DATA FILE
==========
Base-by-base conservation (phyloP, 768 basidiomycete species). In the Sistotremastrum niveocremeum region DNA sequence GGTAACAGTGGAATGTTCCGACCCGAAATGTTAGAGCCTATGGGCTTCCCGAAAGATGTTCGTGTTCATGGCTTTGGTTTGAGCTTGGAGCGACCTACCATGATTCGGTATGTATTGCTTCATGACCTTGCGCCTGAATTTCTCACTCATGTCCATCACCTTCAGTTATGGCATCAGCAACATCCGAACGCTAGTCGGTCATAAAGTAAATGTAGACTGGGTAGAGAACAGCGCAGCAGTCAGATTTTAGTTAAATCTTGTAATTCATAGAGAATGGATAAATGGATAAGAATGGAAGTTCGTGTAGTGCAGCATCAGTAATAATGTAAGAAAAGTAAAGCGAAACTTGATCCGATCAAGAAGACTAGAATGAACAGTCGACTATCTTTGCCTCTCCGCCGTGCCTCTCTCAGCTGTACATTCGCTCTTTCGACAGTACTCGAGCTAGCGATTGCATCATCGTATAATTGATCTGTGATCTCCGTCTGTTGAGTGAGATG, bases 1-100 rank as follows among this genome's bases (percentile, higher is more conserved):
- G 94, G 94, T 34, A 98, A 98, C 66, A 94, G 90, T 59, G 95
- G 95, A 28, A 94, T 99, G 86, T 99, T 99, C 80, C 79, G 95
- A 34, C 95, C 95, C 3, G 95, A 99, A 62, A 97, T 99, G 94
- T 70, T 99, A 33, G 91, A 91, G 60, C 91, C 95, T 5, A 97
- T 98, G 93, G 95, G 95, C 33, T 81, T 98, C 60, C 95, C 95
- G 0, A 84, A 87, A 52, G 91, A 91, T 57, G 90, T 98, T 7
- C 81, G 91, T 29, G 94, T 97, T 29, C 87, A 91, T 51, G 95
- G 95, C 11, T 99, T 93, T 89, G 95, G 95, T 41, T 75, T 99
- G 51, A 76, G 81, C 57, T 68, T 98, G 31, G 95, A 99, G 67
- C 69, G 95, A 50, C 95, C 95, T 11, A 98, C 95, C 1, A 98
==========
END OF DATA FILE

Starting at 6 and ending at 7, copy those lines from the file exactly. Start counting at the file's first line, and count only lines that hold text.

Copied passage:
- T 98, G 93, G 95, G 95, C 33, T 81, T 98, C 60, C 95, C 95
- G 0, A 84, A 87, A 52, G 91, A 91, T 57, G 90, T 98, T 7